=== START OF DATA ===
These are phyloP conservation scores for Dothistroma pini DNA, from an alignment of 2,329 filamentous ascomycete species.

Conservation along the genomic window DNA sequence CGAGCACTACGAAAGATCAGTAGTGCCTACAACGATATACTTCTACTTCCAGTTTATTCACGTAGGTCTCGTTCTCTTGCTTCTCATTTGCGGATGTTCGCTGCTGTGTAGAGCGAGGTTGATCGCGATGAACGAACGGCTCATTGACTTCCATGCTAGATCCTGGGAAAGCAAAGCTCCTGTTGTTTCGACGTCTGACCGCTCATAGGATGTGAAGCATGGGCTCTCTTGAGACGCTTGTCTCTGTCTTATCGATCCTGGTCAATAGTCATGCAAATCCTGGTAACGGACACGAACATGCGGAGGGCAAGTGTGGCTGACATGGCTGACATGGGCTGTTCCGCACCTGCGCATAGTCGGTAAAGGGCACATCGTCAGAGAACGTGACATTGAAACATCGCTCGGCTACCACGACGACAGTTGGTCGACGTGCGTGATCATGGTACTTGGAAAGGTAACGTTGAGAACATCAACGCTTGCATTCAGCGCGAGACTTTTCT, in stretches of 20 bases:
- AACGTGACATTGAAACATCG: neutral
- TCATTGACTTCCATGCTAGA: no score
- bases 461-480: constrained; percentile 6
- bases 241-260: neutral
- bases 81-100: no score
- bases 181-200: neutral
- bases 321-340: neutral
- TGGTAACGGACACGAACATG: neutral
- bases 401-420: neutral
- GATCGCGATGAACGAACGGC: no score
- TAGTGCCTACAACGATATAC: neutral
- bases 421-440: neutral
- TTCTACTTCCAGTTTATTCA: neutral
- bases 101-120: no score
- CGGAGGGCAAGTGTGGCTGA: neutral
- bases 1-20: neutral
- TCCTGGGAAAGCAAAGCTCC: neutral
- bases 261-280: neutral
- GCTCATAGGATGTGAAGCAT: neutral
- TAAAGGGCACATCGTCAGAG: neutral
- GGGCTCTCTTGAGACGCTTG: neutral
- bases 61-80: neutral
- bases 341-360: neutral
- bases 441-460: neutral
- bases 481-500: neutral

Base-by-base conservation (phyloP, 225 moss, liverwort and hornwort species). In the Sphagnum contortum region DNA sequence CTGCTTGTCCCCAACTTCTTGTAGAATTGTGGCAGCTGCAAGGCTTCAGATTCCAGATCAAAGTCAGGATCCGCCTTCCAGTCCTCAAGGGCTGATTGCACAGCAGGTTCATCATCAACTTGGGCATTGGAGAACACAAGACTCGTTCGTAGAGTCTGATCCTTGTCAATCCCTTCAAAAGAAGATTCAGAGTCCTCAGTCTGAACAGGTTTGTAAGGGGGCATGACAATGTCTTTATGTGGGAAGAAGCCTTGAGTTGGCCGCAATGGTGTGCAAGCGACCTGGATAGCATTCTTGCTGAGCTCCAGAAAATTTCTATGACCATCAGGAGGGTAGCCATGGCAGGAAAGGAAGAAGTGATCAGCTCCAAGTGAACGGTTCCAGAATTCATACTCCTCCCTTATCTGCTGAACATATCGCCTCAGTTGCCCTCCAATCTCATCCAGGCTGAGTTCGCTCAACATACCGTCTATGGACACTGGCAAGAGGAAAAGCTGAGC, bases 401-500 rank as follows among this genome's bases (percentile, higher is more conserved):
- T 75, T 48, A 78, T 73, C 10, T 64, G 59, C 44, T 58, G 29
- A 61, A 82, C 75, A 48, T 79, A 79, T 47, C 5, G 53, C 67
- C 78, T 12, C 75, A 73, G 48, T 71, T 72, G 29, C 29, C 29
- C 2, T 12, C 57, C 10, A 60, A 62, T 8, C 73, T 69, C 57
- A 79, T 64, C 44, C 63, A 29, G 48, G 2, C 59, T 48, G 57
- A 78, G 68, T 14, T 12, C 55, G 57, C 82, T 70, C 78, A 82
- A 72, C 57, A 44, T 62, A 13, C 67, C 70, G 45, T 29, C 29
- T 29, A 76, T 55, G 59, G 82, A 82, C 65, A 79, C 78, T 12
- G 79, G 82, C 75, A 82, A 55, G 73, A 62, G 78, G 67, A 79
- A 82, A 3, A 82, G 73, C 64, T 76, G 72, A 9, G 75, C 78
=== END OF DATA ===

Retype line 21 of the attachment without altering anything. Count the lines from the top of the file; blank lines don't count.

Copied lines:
- GCTCATAGGATGTGAAGCAT: neutral